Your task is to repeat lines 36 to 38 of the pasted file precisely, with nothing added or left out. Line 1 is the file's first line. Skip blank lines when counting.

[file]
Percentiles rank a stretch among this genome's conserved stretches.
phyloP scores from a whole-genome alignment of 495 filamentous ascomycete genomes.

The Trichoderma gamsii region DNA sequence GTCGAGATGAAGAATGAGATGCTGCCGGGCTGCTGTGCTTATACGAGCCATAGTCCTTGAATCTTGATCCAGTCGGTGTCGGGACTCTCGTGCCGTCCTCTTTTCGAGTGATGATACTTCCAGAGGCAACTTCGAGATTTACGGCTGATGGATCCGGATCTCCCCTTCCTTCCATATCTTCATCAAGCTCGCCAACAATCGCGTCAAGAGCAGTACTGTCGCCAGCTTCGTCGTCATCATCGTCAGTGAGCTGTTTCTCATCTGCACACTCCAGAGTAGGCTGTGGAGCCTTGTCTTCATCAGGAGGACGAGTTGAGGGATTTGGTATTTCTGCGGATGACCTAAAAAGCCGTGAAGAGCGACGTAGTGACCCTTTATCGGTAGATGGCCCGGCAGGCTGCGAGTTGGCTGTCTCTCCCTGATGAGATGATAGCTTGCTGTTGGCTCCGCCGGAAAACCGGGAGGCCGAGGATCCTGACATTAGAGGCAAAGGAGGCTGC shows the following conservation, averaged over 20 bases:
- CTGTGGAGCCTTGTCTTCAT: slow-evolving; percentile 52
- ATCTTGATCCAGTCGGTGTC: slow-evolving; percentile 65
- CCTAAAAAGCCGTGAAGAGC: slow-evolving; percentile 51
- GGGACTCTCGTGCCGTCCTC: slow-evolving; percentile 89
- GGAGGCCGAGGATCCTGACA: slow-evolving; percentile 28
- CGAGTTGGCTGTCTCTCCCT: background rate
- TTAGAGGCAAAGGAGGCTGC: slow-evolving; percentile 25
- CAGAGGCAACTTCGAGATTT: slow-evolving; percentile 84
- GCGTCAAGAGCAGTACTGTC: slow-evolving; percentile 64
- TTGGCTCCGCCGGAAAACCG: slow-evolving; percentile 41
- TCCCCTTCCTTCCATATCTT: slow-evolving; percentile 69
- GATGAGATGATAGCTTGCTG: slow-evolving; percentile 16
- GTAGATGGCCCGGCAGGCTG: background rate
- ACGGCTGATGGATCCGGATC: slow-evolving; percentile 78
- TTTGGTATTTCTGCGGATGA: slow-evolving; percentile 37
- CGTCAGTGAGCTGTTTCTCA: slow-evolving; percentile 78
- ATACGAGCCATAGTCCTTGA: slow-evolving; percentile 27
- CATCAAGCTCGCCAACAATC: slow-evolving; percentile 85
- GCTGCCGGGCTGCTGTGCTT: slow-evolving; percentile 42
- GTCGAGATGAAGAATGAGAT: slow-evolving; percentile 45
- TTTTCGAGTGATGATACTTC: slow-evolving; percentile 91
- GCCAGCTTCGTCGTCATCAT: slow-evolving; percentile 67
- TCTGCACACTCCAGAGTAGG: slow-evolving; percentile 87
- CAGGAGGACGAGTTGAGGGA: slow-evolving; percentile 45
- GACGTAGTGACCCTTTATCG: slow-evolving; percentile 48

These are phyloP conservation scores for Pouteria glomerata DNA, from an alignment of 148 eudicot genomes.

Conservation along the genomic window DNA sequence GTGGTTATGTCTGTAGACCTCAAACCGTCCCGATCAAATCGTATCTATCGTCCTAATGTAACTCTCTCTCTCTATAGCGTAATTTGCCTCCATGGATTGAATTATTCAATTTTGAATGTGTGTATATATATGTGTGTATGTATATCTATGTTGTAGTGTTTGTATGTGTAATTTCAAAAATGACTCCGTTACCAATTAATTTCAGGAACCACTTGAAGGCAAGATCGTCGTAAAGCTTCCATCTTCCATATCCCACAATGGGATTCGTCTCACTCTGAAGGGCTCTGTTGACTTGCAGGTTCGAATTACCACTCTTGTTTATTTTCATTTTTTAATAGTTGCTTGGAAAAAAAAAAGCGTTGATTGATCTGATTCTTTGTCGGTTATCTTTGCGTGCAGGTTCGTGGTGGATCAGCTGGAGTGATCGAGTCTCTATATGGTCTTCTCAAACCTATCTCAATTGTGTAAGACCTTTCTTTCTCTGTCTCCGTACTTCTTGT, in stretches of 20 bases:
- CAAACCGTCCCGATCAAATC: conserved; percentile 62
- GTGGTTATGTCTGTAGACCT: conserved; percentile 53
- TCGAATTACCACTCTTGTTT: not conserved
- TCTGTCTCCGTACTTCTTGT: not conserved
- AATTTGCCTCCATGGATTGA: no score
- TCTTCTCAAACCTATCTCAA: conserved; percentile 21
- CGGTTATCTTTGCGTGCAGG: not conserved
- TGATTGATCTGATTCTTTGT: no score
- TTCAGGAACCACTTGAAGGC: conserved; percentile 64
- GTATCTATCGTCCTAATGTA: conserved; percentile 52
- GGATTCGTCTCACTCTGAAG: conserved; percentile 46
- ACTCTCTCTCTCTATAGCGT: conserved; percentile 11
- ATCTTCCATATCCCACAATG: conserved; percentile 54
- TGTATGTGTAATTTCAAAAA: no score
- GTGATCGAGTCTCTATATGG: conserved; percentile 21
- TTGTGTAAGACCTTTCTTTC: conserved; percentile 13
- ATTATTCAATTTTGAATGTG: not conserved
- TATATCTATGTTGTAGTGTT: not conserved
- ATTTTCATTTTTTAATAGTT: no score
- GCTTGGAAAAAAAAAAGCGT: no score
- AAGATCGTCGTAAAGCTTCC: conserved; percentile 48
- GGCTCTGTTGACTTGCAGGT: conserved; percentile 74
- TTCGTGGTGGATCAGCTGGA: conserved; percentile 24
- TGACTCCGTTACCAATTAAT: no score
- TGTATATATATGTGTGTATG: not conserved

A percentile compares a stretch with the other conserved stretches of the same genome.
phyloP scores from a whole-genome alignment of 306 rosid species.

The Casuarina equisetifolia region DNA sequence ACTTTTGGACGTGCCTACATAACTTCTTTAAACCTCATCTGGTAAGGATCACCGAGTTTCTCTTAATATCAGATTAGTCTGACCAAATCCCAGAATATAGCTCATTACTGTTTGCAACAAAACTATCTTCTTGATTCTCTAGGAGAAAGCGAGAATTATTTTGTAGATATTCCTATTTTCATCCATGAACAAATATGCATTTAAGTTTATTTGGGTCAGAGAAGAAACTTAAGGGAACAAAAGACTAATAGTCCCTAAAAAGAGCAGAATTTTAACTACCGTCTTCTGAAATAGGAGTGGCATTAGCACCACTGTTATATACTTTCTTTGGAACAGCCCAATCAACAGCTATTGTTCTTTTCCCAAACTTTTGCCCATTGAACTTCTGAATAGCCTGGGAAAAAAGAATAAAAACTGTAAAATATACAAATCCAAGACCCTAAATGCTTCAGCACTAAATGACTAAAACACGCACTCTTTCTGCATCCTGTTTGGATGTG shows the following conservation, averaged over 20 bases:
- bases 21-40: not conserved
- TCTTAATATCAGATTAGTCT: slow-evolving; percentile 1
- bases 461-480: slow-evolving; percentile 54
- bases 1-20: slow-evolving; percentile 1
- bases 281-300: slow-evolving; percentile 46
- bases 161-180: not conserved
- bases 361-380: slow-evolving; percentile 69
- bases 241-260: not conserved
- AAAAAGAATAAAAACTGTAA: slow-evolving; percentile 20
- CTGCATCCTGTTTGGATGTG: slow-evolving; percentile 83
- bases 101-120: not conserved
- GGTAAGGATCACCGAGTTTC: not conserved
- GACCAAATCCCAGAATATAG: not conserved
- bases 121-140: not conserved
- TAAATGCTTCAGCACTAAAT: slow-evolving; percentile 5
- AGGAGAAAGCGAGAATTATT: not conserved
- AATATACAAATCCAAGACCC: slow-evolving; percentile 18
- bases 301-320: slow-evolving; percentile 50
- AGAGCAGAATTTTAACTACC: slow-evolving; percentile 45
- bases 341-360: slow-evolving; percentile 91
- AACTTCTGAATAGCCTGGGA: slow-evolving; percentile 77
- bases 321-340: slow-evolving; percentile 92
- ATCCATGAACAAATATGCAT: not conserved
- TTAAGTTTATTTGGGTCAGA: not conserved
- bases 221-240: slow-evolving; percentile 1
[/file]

- TCTTCTCAAACCTATCTCAA: conserved; percentile 21
- CGGTTATCTTTGCGTGCAGG: not conserved
- TGATTGATCTGATTCTTTGT: no score